But I was a curious child, beyond my years. In an increasingly uncertain world, I found my comfort early on in the absolute truth of science and maths that gripped me then like my clit-sucking vibrator does now; rather than a system that relies solely on faith, and tells young children that touching their genitalia in the depth of the night is a sin. Sister Agatha couldn’t categorically prove to me that Jesus was real, yet algebra could prove beyond doubt that x=-1 in the equation 5x – 6 = 3x – 8. Formulae, equations and scientific experiments consistently gave a sole, correct, provable answer every single time, and as a true Virgo and control freak, I craved certainty in all aspects of my life.

Then there was my father’s influence on me, and he is as much of a man’s man as you can get. Highly intelligent but hilarious, strong-minded, and ambitious. Already a father to a daughter, when I popped out of my mother’s womb he was understandably disappointed. I was dragged to the Victoria Ground, back when Stoke were semi-decent, bought a quad bike and taken to kickboxing. I loved my mother, and her breath-taking femininity and figure, the way she applied her make-up and her elegance in heels; however I found my true happiness in those loud, expressive sporting days with my dad and I wanted to be like him, not my passive, discreet, timid mother.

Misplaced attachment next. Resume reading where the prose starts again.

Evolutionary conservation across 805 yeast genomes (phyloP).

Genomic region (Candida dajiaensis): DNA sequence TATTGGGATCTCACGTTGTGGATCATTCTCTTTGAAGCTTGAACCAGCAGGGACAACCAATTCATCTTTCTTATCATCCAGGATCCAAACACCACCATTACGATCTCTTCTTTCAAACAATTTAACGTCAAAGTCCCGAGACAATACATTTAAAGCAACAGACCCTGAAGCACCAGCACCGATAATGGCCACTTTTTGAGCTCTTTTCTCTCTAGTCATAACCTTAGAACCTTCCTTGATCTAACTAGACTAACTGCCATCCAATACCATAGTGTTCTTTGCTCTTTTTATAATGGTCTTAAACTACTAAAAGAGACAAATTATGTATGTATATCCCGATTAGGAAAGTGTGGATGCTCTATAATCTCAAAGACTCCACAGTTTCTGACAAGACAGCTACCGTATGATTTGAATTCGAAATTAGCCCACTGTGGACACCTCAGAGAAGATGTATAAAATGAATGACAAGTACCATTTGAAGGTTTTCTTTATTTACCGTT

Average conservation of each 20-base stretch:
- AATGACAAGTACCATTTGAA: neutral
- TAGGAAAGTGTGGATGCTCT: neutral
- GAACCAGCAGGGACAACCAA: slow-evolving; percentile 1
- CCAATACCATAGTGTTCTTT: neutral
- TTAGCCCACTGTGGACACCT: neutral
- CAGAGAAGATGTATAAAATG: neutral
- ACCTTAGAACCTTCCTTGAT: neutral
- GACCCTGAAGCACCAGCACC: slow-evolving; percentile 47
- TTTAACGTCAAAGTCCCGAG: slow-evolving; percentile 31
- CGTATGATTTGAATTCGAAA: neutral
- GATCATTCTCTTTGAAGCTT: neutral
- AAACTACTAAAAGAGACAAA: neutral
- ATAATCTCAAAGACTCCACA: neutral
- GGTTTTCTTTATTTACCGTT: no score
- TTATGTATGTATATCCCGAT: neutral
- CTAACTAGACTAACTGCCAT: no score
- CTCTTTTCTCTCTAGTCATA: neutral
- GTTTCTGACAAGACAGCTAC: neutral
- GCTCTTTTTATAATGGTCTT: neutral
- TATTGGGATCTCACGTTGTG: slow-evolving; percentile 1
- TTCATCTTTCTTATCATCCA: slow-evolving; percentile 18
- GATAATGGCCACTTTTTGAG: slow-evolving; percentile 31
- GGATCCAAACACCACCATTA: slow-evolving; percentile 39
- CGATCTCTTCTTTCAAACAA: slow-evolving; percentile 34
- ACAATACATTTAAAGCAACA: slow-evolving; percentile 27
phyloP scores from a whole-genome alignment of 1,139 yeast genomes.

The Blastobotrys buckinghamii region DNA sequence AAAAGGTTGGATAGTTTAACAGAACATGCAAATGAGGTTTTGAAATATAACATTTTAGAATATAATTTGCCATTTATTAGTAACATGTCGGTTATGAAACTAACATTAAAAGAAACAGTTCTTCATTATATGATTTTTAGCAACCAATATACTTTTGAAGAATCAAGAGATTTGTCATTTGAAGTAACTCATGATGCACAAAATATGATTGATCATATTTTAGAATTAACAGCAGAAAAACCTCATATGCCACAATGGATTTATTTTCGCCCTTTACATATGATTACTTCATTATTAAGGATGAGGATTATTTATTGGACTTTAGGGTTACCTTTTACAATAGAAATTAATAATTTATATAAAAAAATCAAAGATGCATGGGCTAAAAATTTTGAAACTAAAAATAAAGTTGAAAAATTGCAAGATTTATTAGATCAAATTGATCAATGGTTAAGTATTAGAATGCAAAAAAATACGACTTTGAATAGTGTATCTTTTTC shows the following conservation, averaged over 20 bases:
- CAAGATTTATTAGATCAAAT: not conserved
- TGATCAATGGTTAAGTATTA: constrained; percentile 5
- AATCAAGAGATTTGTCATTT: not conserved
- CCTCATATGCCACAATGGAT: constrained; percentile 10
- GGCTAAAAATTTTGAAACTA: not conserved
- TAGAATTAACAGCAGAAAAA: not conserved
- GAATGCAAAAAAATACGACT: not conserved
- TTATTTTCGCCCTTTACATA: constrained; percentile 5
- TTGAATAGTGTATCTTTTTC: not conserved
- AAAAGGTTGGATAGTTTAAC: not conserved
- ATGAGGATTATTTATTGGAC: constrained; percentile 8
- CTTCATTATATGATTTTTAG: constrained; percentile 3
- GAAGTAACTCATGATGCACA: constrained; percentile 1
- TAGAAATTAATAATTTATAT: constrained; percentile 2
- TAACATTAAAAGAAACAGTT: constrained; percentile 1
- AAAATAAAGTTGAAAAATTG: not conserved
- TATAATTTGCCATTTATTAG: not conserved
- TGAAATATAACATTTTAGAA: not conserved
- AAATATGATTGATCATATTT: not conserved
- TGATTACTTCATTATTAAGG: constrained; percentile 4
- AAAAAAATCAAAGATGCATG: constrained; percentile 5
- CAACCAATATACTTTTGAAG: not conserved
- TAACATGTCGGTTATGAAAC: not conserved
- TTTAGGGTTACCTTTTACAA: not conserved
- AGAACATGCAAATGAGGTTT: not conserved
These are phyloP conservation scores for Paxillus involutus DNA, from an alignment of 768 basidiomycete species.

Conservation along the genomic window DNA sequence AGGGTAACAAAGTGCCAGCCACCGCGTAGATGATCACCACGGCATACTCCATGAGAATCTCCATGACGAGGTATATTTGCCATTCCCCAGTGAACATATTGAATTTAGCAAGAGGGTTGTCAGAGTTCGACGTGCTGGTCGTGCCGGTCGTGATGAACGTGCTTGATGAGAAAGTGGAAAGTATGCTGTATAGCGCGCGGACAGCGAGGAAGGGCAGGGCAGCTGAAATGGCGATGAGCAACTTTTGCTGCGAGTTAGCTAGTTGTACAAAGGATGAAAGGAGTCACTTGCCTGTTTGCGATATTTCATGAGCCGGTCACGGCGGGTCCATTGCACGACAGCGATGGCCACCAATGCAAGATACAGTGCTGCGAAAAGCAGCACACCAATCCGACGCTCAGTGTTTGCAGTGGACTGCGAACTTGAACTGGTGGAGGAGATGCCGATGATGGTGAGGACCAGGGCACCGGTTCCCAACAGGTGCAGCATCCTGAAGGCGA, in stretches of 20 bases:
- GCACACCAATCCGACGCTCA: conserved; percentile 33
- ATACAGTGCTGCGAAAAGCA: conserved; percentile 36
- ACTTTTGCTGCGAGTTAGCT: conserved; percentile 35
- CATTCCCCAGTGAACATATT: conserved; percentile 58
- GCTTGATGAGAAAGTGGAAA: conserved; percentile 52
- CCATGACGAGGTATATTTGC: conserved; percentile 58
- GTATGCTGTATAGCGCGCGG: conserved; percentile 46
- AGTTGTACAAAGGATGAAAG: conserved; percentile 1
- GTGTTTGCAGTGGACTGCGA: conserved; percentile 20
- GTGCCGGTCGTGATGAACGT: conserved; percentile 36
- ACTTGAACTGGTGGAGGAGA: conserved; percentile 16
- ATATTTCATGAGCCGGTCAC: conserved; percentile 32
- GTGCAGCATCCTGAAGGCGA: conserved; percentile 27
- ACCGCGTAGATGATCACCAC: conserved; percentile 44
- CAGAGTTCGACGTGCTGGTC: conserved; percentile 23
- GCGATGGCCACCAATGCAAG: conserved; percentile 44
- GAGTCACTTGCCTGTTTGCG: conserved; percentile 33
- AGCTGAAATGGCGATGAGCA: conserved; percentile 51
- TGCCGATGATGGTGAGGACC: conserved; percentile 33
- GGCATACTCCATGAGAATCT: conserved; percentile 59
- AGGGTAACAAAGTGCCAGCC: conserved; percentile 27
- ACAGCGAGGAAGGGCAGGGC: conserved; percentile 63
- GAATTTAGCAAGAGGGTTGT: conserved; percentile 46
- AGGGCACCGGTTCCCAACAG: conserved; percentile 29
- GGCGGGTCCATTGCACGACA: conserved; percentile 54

Along with society, I was confused as to why women should fit into this neat box of only mother/wife/homemaker, and wanted to build a different box where I could add elements such as breadwinner/player as and when I chose. So a small percentage of us did. I went on to have the young family I craved, but I also had decent careers alongside as I when I wanted to and when it suited me.